Chuff cutter turns nightmare for top Kenya surgeons

The chuff cutter, a popular machine in local farms for shredding livestock feed (straw) has been cause for the most difficult surgeries in the country.

A review of limb re-implantation at the division of plastic and reconstructive surgery at Kenyatta National Hospital (KNH) shows many injuries are caused by the shredder. Almost all involving males.

“An interesting finding in our study was that more than 90 percent of patients were males. Other studies have shown male patients to be more prone to injuries leading to re-implantation than females,” says the new study.

The report is published this month (September2021) in the journal of Orthoplastic Surgery by a team of 10 top surgeons at the University of Nairobi, Kenya.

The division had received 21 patients with cut limbs (extremities) during the two year review period. Of these 12 patients were offered re-implantation as the treatment option.

These included 10 males and one woman. Among the men was a six-year-old boy, injured by a chuff cutter but successfully treated.

The woman, aged 39 had her left wrist crushed by a stone cutter but unfortunately was one of three re-implantation cases that failed.

About half of the injuries, five, had been caused by a chuff cutter and four by a sharp knife.

The team of Ferdinand Nangole, Stanley Khainga, Tom Mogire, John Paul Ogallo, Dorsi Jowi, Alex Wamalwa Okello, Martin Ajujo, Kenneth Aluora, Amanda Malunga and Francis Kenimak reports a 75 per cent success rate.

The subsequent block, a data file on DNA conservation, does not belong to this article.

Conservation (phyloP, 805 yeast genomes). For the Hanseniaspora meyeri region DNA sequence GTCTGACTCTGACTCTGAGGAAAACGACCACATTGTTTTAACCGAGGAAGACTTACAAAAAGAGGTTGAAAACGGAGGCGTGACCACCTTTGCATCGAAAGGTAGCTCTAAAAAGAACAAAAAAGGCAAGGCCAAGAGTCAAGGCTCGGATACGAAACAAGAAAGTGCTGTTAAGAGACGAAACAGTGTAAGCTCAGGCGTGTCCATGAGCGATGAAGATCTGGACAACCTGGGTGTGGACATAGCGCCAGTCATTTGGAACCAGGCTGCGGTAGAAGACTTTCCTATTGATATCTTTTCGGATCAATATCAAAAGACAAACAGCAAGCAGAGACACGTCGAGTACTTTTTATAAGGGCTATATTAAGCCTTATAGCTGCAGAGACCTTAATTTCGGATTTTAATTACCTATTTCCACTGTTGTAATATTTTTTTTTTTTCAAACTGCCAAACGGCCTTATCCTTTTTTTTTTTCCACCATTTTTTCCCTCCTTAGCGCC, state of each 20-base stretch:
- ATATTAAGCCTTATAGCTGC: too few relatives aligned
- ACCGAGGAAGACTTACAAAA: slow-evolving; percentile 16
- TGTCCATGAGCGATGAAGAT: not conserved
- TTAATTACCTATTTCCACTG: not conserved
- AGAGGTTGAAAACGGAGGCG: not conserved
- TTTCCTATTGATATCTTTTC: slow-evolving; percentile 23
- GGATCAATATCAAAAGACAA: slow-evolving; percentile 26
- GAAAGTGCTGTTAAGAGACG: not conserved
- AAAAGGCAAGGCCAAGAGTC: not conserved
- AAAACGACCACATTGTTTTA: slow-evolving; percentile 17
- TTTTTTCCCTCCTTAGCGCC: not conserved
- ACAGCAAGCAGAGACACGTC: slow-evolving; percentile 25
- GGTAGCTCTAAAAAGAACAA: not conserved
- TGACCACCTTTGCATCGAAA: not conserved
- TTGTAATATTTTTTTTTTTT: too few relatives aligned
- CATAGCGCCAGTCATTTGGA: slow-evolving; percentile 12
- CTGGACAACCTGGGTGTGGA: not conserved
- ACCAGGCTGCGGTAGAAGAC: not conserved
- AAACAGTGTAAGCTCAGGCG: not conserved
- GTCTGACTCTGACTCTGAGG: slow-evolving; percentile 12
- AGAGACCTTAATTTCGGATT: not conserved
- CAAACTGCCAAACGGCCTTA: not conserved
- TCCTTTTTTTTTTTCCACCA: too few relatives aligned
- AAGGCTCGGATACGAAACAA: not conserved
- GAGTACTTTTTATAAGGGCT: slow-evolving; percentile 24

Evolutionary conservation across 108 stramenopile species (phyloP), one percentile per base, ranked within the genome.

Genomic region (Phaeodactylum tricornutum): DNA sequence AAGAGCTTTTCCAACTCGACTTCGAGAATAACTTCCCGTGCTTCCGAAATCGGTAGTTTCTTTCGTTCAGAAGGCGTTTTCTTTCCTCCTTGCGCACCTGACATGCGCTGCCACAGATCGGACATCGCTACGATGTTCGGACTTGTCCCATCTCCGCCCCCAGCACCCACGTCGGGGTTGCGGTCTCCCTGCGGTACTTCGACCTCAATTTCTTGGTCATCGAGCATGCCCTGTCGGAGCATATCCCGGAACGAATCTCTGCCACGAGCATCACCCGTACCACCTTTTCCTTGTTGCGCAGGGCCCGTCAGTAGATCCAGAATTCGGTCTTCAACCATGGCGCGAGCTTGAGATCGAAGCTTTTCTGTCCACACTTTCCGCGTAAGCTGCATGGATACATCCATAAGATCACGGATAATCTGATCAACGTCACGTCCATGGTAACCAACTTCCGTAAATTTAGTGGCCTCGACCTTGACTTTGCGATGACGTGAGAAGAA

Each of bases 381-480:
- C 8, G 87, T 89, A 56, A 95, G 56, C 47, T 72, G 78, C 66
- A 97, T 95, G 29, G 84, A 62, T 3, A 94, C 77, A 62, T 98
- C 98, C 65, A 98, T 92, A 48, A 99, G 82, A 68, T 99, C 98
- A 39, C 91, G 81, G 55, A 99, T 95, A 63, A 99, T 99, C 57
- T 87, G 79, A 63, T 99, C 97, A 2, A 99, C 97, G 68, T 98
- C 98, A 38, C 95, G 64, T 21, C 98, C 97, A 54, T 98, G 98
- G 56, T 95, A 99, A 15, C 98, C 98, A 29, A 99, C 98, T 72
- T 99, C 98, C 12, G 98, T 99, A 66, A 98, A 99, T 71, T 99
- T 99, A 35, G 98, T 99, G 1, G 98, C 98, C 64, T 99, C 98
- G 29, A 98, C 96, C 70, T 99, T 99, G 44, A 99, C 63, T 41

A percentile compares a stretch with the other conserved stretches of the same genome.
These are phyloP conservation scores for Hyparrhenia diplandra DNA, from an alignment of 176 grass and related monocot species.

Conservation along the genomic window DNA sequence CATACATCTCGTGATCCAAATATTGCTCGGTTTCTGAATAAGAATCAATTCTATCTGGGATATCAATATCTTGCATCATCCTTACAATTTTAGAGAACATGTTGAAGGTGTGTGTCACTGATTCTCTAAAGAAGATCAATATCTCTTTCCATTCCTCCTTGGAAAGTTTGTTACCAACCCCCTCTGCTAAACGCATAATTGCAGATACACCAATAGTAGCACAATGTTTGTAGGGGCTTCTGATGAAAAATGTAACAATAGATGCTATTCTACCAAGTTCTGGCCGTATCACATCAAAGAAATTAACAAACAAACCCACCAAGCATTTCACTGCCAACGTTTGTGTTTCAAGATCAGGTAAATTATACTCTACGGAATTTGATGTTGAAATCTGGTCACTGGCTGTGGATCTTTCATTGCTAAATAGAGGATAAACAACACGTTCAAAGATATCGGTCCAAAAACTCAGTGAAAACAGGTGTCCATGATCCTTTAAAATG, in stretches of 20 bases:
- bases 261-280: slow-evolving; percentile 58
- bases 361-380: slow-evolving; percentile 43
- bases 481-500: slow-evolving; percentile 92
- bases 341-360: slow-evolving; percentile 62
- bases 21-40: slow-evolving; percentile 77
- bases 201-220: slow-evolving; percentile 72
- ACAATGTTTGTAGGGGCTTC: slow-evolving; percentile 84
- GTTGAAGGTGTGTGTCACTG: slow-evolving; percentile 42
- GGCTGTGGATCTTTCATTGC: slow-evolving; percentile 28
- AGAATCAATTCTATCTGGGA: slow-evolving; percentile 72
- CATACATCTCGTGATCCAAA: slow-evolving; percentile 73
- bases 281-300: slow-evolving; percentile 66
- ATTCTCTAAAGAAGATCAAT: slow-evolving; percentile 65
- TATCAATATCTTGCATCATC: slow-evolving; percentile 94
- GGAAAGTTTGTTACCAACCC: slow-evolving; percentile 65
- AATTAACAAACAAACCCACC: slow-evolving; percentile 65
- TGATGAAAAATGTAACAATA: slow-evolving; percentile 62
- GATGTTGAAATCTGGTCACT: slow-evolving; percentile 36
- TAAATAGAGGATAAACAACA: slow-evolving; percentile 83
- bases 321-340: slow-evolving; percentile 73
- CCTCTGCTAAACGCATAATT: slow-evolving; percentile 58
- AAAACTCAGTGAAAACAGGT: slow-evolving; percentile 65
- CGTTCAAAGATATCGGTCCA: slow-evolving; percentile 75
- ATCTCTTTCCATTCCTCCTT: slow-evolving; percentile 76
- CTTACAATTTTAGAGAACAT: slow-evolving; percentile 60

Of the 12 cases, nine were successful with only three failures, which literature shows to be an exceptional feat especially in a poor country.

“Our overall re-implantation success rate was 75 per cent with only three of the attempted 12 cases not successful,” wrote the surgeons.

One patient in the three failed cases, the doctors explain, had an infection three weeks after surgery and the arm could not be saved.

Of the remaining two patients, the amputated parts had not been stored properly which affected re-implantation hence the poor results, says the team. Some of the failed cases also had poor adherence to post surgery rehabilitation sessions.

Six of ten patients who had hand injuries, the report says, were able to return to original work with near normal sensory recovery and good movement.

Two patients were able to resume some sensible work with near complete sensibility and good muscle power. The remaining two patients were able to carry on daily life with partial recovery of sensibility.

“Our success rate compare favourably with others across the world but can be improved,” says the study.

The team says re-implantation is a major challenge especially in a resource poor country like Kenya. “But we have demonstrated it can be done successfully.”

“The most crucial factor in our experience was the determination and motivation of the surgical team to salvage the amputated extremity.”

Also crucial, the study says is massive availability of transfusion blood, big and highly trained team of varied experts and speed especially to transport the severed organ.

By Gatonye Gathura

The study is available here:

About Gatonye Gathura 142 Articles
Science Journalist

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